LAKE LOUISE, Alberta—Patients who need a prolonged period of dialysis after receiving a kidney transplant have more post-transplant complications and lower estimated glomerular filtration rate at one year (eGFR) compared with patients who do not, a study has confirmed.

Although the majority of transplanted kidneys function right away, approximately 20%-30% of the time the kidney experiences delayed graft function (DGF) and in these cases, dialysis is needed to support the patient until the kidney begins to function.  An analysis of 83 transplant patients presented at the 2013 annual meeting of the Canadian Society of Transplantation showed that those patients that needed dialysis for longer periods had a higher risk of complications and had a reduced eGFR one year after transplantation. 

“It’s surprising that time needed on dialysis has not been explored much in the past,” lead investigator Michael Moser, MD, told Renal & Urology News. “Anecdotally, we always thought that the kidney that took three weeks to ‘wake up’ must be worse off in some way than the kidney that woke up after one week, but we wanted to formally confirm this.”

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Dr. Moser, a member of the Saskatchewan Renal Transplant Program the St. Paul’s Hospital in Saskatoon, Saskatchewan, and his colleagues collaborated with Patrick Luke, MD, and others in the Multi-organ Transplant Program at the London Health Sciences Centre in London, Ont. They reviewed data from 567 kidney transplants in London and 227 in Saskatoon performed between January 2004 and December 2011.

Eighty-three of the patients had delayed graft function, including 52 who were on dialysis for up to one week after transplantation, 13 who were on dialysis for between one and two weeks, and 18 who required more than two weeks of dialysis after the kidney transplant. The three groups had similar ratios of males to females, ages, donor age, type of dialysis, proportion of machine cold pulsatile perfusion, and length of cold ischemia time.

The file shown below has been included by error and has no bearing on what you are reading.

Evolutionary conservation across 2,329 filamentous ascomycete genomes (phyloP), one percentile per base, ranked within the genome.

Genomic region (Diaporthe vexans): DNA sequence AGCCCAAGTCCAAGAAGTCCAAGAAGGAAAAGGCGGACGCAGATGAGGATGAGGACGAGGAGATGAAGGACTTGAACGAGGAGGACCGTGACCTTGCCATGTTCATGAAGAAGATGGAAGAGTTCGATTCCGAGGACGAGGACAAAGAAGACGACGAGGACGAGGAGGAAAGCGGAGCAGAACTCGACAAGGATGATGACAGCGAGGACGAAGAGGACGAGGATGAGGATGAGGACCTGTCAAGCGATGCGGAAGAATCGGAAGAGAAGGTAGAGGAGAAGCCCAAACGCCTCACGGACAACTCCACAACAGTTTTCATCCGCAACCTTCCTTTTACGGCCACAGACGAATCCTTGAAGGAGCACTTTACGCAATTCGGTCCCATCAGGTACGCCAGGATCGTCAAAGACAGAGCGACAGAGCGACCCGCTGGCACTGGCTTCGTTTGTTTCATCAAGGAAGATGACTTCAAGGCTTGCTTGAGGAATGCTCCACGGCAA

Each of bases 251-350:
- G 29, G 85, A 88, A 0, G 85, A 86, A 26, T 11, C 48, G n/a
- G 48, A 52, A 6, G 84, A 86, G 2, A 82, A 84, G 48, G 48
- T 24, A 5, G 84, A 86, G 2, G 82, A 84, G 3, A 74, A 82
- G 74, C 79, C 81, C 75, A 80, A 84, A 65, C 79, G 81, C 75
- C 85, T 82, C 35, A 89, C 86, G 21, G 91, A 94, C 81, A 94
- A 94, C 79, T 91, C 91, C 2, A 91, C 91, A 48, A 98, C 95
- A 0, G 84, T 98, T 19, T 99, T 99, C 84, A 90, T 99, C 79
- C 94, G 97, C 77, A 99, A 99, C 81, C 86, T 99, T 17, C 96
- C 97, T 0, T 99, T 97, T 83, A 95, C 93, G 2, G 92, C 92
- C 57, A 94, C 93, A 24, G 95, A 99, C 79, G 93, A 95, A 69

The length of time on dialysis after transplantation, number of dialysis sessions, and length of hospital stay were all significantly greater in the patients on dialysis for more than two weeks. Their eGFRs at 30 days and at one year were also significantly lower—20 and 37.3 mL/min/1.73 m2, respectively—than those from patients with shorter post-transplant dialysis times.

In addition, 44% of people who were dialyzed for more than two weeks post-transplant were still on dialysis at 30 days post-transplant compared with none of the patients who had shorter time needed on dialysis. Furthermore, 72% of patients on dialysis for at least two weeks post-transplant had at least one complication compared with 25% of those on dialysis for fewer than seven days and 54% of patients on dialysis for 7-14 days.

The investigators also found that kidneys from donors after cardiac death (DCD) who had DGF actually had markedly better eGFR’s at one year compared to non-DCD kidneys experiencing DGF. This interesting finding suggests that there may be a different mechanism for DGF in the two types of donor kidney transplants.

“Our study differed from previous studies in that it included patients receiving kidneys from DCD donors and more expanded criteria donors than the early studies,” the team noted in a poster presentation. “A follow-up study has been done which looks further at the effect of DCD kidneys and length of time needed on dialysis.”